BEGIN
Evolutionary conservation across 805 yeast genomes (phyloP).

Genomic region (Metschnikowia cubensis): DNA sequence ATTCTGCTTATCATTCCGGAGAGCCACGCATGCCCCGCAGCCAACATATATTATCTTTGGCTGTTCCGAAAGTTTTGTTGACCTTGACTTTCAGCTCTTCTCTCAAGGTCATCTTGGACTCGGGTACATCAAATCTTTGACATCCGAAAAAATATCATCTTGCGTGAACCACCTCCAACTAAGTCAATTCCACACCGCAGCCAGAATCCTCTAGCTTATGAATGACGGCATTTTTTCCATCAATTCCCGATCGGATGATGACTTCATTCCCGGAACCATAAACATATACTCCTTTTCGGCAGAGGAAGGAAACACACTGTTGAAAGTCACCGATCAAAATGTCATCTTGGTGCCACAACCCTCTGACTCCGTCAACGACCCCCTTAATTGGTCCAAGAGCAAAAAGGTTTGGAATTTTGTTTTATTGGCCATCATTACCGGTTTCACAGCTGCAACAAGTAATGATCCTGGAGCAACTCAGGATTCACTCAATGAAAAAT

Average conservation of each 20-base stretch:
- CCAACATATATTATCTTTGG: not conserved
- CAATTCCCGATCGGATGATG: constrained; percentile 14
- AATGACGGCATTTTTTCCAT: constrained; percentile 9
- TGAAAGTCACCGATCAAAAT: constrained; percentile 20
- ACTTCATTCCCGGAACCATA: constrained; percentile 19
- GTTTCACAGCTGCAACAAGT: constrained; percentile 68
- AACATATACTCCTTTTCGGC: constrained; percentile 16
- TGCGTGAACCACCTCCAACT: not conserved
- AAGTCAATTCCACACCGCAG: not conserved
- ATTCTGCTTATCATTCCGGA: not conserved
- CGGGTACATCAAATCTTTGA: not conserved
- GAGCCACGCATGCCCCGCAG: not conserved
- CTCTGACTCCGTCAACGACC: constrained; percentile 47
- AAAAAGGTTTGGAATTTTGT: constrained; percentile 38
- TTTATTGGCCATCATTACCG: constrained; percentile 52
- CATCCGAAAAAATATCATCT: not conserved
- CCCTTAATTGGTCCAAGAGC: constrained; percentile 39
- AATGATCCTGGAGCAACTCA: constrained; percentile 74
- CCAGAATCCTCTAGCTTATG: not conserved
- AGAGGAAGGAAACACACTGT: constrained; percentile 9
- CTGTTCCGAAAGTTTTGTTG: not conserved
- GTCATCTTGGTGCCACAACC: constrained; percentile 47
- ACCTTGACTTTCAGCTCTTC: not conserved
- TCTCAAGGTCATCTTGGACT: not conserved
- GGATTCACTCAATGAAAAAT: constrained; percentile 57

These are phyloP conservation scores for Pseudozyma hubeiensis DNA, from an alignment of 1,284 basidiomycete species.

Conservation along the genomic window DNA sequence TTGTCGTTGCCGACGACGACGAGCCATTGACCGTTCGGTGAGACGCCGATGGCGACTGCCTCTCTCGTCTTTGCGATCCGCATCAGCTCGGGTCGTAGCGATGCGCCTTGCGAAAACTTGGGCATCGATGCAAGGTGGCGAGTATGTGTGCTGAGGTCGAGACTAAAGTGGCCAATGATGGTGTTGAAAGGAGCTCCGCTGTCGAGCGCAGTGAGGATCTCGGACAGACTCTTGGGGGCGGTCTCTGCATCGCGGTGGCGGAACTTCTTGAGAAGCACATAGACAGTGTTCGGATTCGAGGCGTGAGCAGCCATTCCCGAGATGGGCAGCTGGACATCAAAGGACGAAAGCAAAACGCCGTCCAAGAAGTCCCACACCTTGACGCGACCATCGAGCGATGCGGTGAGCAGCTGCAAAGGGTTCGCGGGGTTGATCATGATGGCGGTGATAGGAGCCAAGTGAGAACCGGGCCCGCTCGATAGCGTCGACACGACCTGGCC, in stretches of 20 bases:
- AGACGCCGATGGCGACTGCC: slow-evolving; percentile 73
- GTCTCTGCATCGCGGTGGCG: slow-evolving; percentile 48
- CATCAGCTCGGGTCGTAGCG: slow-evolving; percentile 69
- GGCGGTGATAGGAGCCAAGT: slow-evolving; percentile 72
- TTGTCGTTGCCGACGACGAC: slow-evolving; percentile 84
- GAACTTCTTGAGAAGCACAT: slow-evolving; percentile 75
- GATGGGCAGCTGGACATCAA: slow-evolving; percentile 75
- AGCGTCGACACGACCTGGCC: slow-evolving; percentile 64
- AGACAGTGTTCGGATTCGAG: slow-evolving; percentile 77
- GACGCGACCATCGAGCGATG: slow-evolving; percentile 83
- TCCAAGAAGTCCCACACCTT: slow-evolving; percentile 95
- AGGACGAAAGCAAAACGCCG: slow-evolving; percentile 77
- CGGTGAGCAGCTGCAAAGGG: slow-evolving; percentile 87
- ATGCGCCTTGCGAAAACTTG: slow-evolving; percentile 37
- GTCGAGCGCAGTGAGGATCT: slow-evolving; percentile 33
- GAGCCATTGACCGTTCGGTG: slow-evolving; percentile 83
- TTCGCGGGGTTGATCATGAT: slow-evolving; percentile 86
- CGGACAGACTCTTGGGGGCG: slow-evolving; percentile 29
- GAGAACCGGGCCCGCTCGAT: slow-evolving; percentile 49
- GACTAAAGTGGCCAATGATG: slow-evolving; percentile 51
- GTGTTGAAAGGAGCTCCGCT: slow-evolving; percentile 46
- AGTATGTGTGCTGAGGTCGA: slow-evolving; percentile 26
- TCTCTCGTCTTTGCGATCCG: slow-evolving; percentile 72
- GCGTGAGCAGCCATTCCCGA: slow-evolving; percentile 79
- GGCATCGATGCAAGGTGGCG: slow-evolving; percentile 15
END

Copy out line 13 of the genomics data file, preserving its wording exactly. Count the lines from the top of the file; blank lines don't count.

- ATTCTGCTTATCATTCCGGA: not conserved